To read a full review of the Nintendo 64 original, click HERE.
GoldenEye 007 gets all the credit for bringing console first-person shooters to the mainstream, but months before its release, Acclaim’s Turok: Dinosaur Hunter paved the way for the renaissance of the genre. Turok: Dinosaur Hunter was an early hit in the Nintendo 64’s life cycle, blending fast paced, shooting action with the exploration heavy design of early 3-D games. It was easily one of the biggest third-party exclusive franchises for Nintendo, and now over two decades later, Turok returns to Nintendo’s latest console, the Switch, courtesy of Nightdive Studios. Titled simply Turok, this remaster is essentially the fully realized vision of the original game and is what you think of when you feel warm, nostalgic memories for the foggy, awkwardly controlling game you once slammed into your N64’s cartridge slot. Whether you’re a long time lover of the series or missed it completely, Turok is a game that you’ll spend hours with if you just even casually like classic first-person adventures.
The original game was lite on story with most of it being told in the instruction manual. In Turok you play as Tal’Set, the latest in a long line of warriors to carry the Light Burden and the mantle of Turok, who’s charged with protecting a place existing outside of time and space called the Lost Land, a dangerous world filled with dinosaurs and aliens. When the villainous Campaigner threatens to destroy the barrier that separates the Lost Land with our world by assembling an ancient weapon called the Chronoscepter, it’s up to Tal’Set to obtain the pieces first to prevent that from happening. Despite being based on a decades old comic, the plot of Turok is as basic as it comes, but first-person shooters weren’t exactly known for their gripping narrative around that time either. The lore of the Turok series would become more dense as the series entered its second and third installments, but there’s something quaint about how bare bones the story of the original was, reminding you of the lone hero against an army trope that permeated throughout the genre’s hits like Doom and Quake.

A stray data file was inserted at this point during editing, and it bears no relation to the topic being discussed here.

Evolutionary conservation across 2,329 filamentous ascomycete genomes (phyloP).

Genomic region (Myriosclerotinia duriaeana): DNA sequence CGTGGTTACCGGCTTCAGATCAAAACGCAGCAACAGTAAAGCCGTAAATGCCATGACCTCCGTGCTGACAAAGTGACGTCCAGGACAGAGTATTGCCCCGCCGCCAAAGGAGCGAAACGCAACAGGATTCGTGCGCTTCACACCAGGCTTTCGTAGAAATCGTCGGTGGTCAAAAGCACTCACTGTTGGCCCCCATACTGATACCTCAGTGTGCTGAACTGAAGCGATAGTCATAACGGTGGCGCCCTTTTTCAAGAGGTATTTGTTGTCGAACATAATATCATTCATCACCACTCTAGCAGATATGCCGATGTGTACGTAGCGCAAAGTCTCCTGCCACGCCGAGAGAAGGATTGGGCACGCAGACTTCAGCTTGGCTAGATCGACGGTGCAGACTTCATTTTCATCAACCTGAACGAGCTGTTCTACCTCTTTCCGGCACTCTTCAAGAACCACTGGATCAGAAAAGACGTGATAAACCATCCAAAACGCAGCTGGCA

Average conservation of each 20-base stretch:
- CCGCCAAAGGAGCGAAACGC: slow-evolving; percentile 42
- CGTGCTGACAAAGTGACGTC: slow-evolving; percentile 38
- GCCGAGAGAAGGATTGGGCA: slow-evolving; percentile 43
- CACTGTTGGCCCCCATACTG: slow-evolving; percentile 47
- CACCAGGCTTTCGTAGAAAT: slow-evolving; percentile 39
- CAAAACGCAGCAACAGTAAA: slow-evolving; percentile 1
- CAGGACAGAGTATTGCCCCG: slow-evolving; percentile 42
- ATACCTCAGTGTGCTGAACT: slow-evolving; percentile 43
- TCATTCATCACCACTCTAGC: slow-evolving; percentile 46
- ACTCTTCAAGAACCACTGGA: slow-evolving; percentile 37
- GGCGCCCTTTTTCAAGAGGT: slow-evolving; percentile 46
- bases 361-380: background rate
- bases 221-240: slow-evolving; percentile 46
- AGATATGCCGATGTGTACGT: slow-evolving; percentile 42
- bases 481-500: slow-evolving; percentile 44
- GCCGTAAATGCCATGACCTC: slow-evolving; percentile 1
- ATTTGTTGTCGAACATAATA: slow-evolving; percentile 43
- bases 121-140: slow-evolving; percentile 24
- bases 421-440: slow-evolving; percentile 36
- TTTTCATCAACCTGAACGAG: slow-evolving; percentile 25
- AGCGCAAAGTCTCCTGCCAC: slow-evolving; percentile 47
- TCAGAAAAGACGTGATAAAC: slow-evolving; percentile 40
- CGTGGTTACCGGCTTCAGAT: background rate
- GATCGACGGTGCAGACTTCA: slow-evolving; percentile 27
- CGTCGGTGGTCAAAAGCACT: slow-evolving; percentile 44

First-person shooters were largely made up of a series of interconnected corridors, and what made Turok stand out, oddly so even today, is the large open areas you’re given to explore. You’re given plenty of target opportunities for target practice, but in many respects Turok feels far more in line with the 3-D platforming collect-a-thons that dominated the early 3-D video game era. Like in games such as Super Mario 64 and Banjo-Kazooie, Turok features levels connected by a hub, eight in total, that house keys that allow access to later stages and the pieces that when assembled allow you to wield the Chronoscepter. Staff who worked on Turok went on to help create the Metroid Prime series, and you can really tell as this game very much feels like the basic template for the 3-D introduction of Nintendo’s flagship franchise.